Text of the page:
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The mystery of cold medicine dosing

Reuters Photo/Andrew Kelly
Most cold medicines have the same ingredients, but do they have the same effect?
Published Last updated This article is more than 2 years old.

Dosing instructions for over-the-counter medicines are maddeningly vague: How fast will they work, and how long will they last?

Information on the pharmaceutical properties of drugs like cold medications are sparse. What data do exist are difficult to parse for anyone who hasn’t spent years studying them. To make matters more complicated, an effective dose for an individual can vary for reasons ranging from age and weight to the amount of fat in their last meal.

This chart for acetaminophen, the main ingredient in Tylenol, was made using data from a 1971 journal article that used a sample of “ten healthy male volunteers.” It plots the concentration over time for two forms of the drug taken at 10 in the morning:

Why is the available information so sparse that we had to dig up 40 year-old data for this chart? There is no authoritative database of drug behavior statistics, according to government regulators, researchers, and academic pharmacists surveyed by Quartz. That’s not because scientists don’t know how to study them. Hundreds of relevant studies are recorded by the US National Institute of Health (NIH). These studies measure the pharmacokinetic properties of a drug: how it is absorbed and expelled from the body.

But that is still just a vague approximation of how these medicines will affect you. Susanna Wu-Pong, a professor of pharmaceutical sciences at Virginia Commonwealth University, said the specific onset and duration of over-the-counter drugs varies among brands and depending on how it is ingested. “It can even vary within the person, from day to day, or even from the morning to the evening,” she said.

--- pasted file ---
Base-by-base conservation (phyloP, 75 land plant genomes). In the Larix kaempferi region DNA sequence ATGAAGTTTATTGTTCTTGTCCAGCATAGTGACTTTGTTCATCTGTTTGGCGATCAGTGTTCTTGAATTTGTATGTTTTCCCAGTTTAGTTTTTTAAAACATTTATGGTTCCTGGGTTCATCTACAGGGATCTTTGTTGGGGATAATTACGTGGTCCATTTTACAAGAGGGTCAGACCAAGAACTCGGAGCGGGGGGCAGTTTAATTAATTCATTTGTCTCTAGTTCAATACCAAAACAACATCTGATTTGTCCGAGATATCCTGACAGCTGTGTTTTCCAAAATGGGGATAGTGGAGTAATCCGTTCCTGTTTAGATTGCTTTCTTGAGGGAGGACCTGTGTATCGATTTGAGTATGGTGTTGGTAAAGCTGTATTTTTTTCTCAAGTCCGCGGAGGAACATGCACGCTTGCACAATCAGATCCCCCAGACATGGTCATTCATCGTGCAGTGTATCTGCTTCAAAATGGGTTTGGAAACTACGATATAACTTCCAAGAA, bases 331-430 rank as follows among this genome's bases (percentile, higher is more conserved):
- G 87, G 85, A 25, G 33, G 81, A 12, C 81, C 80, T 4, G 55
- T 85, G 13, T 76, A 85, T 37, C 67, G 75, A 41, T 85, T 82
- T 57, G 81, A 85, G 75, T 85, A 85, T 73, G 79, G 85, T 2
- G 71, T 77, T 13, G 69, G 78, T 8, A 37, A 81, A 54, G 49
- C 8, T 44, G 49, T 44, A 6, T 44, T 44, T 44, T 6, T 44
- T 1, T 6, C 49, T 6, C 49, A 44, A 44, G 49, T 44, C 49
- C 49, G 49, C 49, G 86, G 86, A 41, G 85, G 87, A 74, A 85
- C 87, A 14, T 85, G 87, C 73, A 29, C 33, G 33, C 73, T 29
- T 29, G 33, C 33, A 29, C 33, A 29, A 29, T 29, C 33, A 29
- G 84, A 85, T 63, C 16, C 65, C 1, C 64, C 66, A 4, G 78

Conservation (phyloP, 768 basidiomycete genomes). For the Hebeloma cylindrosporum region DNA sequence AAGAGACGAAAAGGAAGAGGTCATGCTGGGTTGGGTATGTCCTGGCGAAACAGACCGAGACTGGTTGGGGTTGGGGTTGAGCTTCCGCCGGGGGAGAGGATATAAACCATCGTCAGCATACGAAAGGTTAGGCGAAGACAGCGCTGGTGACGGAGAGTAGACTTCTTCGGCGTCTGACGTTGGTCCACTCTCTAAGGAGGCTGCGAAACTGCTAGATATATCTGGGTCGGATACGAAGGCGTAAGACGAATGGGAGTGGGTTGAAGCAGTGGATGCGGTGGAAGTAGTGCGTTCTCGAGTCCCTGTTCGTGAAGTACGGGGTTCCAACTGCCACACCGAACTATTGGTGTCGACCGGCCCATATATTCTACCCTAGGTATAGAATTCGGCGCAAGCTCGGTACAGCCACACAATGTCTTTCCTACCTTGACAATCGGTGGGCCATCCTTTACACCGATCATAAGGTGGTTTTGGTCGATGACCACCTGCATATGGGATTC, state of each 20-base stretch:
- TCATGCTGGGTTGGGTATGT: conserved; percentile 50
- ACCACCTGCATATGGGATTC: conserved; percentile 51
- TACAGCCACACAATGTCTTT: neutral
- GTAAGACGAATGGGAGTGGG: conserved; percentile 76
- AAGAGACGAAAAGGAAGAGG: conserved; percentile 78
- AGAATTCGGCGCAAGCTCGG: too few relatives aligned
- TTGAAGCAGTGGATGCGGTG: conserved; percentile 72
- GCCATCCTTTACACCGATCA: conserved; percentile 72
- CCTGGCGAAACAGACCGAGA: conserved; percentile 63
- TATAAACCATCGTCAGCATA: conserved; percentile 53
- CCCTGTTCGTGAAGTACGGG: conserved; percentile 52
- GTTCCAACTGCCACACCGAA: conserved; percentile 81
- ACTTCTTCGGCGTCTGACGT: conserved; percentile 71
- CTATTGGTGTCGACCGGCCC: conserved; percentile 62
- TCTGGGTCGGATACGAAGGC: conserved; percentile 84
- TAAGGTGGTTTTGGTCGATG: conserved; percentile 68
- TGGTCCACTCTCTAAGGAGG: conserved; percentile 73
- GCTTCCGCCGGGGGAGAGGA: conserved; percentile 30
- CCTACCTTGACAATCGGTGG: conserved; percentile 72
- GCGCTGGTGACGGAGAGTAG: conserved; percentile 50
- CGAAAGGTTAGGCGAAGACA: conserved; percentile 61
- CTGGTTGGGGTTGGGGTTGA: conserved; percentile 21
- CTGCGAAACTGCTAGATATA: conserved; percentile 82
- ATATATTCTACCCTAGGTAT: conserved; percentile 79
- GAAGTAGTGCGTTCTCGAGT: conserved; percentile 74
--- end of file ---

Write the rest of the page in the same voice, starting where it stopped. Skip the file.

To make matters more complicated, many cold medicines are in fact “drug cocktails” containing three or more active ingredients operating on different timelines. DayQuil, for instance, combines acetaminophen, dextromethorphan, and phenylephrine. Each of these ingredients reaches its peak concentration at a different rate and also lasts for a different amount of time.

So what should you do if you’ve got a big meeting, a runny nose, and a package of cold medicine? The most obvious advice is even more true when taking over-the-counter medicine: Ask your pharmacist. This is one situation in which their personal experience may actually be superior to the best available data.

If you’re traveling, in a hurry or otherwise unable to seek the guidance of your pharmacist the best single source of information Quartz was able to locate was the electronic Medicines Compendium, a site which aggregates Medicines and Healthcare Products Regulatory Agency’s public assessment reports.

In the following table, peak concentration refers to the amount of the drug in the blood, which is a reasonable, though imperfect, measure of effectiveness. Half-life refers to the amount of time it takes for half the medication to leave your blood. Note that each row is for a specific delivery mechanism and the numbers would be different if you took a liquid instead of a tablet or vice-versa.

Active ingredientFormPeak concentrationHalf-life
Acetaminophen (Paracetamol)Tablet30 minutes
to 2 hours
1 to 4 hours
DextromethorphanLiquid2.5 hours3 hours
DiphenhydramineLiquid1 to 4 hours3.3 hours
GuaifenesinLiquid15 minutes1 hour
IbuprofenLiquigels35 minutes2 hours
IbuprofenTablet45 minutes
to 2 hours
2 hours
Phenylephrine HClCapsule1 to 2 hours2 to 3 hours
Pseudoephedrine HClLiquid2.6 hours5 to 8 hours

Still curious? We put together an interactive chart where you can see how the various drug properties affect the concentration of the drug over time.

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